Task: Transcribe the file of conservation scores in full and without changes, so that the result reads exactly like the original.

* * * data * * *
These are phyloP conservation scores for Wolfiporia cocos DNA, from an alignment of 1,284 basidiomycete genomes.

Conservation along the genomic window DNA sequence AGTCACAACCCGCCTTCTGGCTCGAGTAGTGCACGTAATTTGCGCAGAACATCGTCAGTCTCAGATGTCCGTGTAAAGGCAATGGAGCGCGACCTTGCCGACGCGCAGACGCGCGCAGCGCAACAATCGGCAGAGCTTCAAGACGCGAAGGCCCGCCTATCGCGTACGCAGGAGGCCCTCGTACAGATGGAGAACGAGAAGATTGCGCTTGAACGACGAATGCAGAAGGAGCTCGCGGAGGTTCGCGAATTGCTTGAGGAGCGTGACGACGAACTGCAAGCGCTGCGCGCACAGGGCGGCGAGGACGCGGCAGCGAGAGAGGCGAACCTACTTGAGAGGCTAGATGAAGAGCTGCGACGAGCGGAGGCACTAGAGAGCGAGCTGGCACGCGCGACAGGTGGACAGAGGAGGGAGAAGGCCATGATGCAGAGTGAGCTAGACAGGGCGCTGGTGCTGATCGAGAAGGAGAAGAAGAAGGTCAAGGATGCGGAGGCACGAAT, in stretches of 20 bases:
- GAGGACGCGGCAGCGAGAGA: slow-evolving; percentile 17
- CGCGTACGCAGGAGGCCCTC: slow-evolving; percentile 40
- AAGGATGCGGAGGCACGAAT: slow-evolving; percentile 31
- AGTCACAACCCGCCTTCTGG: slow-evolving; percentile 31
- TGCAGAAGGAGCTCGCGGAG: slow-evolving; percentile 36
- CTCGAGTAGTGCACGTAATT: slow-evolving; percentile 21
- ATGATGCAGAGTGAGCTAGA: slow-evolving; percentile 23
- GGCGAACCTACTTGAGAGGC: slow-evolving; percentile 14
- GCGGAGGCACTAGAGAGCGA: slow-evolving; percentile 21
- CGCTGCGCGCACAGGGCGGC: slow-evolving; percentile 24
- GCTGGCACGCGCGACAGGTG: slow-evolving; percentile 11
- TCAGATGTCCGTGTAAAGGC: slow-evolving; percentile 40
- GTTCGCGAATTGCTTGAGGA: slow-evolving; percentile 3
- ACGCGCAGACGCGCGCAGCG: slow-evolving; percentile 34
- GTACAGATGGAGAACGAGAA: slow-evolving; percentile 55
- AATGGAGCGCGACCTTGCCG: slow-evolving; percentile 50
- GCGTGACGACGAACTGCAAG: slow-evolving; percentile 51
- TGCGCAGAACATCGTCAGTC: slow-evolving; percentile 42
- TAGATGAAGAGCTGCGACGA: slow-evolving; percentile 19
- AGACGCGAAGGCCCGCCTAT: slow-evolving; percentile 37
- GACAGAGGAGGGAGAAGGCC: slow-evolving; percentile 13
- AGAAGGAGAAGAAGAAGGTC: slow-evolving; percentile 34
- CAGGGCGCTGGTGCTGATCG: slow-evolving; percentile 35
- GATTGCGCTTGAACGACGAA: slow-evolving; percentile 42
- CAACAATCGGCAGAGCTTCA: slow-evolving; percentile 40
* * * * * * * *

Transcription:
These are phyloP conservation scores for Wolfiporia cocos DNA, from an alignment of 1,284 basidiomycete genomes.

Conservation along the genomic window DNA sequence AGTCACAACCCGCCTTCTGGCTCGAGTAGTGCACGTAATTTGCGCAGAACATCGTCAGTCTCAGATGTCCGTGTAAAGGCAATGGAGCGCGACCTTGCCGACGCGCAGACGCGCGCAGCGCAACAATCGGCAGAGCTTCAAGACGCGAAGGCCCGCCTATCGCGTACGCAGGAGGCCCTCGTACAGATGGAGAACGAGAAGATTGCGCTTGAACGACGAATGCAGAAGGAGCTCGCGGAGGTTCGCGAATTGCTTGAGGAGCGTGACGACGAACTGCAAGCGCTGCGCGCACAGGGCGGCGAGGACGCGGCAGCGAGAGAGGCGAACCTACTTGAGAGGCTAGATGAAGAGCTGCGACGAGCGGAGGCACTAGAGAGCGAGCTGGCACGCGCGACAGGTGGACAGAGGAGGGAGAAGGCCATGATGCAGAGTGAGCTAGACAGGGCGCTGGTGCTGATCGAGAAGGAGAAGAAGAAGGTCAAGGATGCGGAGGCACGAAT, in stretches of 20 bases:
- GAGGACGCGGCAGCGAGAGA: slow-evolving; percentile 17
- CGCGTACGCAGGAGGCCCTC: slow-evolving; percentile 40
- AAGGATGCGGAGGCACGAAT: slow-evolving; percentile 31
- AGTCACAACCCGCCTTCTGG: slow-evolving; percentile 31
- TGCAGAAGGAGCTCGCGGAG: slow-evolving; percentile 36
- CTCGAGTAGTGCACGTAATT: slow-evolving; percentile 21
- ATGATGCAGAGTGAGCTAGA: slow-evolving; percentile 23
- GGCGAACCTACTTGAGAGGC: slow-evolving; percentile 14
- GCGGAGGCACTAGAGAGCGA: slow-evolving; percentile 21
- CGCTGCGCGCACAGGGCGGC: slow-evolving; percentile 24
- GCTGGCACGCGCGACAGGTG: slow-evolving; percentile 11
- TCAGATGTCCGTGTAAAGGC: slow-evolving; percentile 40
- GTTCGCGAATTGCTTGAGGA: slow-evolving; percentile 3
- ACGCGCAGACGCGCGCAGCG: slow-evolving; percentile 34
- GTACAGATGGAGAACGAGAA: slow-evolving; percentile 55
- AATGGAGCGCGACCTTGCCG: slow-evolving; percentile 50
- GCGTGACGACGAACTGCAAG: slow-evolving; percentile 51
- TGCGCAGAACATCGTCAGTC: slow-evolving; percentile 42
- TAGATGAAGAGCTGCGACGA: slow-evolving; percentile 19
- AGACGCGAAGGCCCGCCTAT: slow-evolving; percentile 37
- GACAGAGGAGGGAGAAGGCC: slow-evolving; percentile 13
- AGAAGGAGAAGAAGAAGGTC: slow-evolving; percentile 34
- CAGGGCGCTGGTGCTGATCG: slow-evolving; percentile 35
- GATTGCGCTTGAACGACGAA: slow-evolving; percentile 42
- CAACAATCGGCAGAGCTTCA: slow-evolving; percentile 40